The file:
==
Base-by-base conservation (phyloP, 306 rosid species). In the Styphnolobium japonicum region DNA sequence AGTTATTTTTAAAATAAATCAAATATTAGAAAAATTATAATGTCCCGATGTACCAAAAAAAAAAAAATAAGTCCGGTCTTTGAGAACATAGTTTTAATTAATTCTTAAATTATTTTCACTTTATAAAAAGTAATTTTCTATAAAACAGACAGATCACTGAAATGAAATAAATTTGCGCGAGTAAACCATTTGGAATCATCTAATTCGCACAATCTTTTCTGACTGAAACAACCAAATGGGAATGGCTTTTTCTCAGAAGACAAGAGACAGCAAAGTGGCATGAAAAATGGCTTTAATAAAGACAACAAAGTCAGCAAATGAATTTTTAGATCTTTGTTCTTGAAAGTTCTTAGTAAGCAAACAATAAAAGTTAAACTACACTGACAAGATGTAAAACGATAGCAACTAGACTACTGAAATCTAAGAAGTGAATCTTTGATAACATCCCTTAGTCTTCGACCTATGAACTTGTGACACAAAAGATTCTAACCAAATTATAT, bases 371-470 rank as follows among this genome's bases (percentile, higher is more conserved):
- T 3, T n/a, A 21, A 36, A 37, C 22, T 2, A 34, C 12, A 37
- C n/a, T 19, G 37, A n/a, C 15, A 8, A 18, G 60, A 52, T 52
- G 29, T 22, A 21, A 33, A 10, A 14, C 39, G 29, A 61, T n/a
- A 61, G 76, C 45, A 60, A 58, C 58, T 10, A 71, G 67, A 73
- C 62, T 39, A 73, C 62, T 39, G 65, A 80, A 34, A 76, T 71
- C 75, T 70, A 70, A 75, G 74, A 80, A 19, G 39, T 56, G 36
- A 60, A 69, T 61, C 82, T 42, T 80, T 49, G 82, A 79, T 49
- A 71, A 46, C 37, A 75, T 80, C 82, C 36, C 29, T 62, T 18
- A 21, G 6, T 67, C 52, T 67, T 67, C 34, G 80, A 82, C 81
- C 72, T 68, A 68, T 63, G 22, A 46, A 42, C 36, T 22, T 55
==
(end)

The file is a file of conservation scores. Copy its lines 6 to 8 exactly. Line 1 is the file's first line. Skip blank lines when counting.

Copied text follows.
- C 62, T 39, A 73, C 62, T 39, G 65, A 80, A 34, A 76, T 71
- C 75, T 70, A 70, A 75, G 74, A 80, A 19, G 39, T 56, G 36
- A 60, A 69, T 61, C 82, T 42, T 80, T 49, G 82, A 79, T 49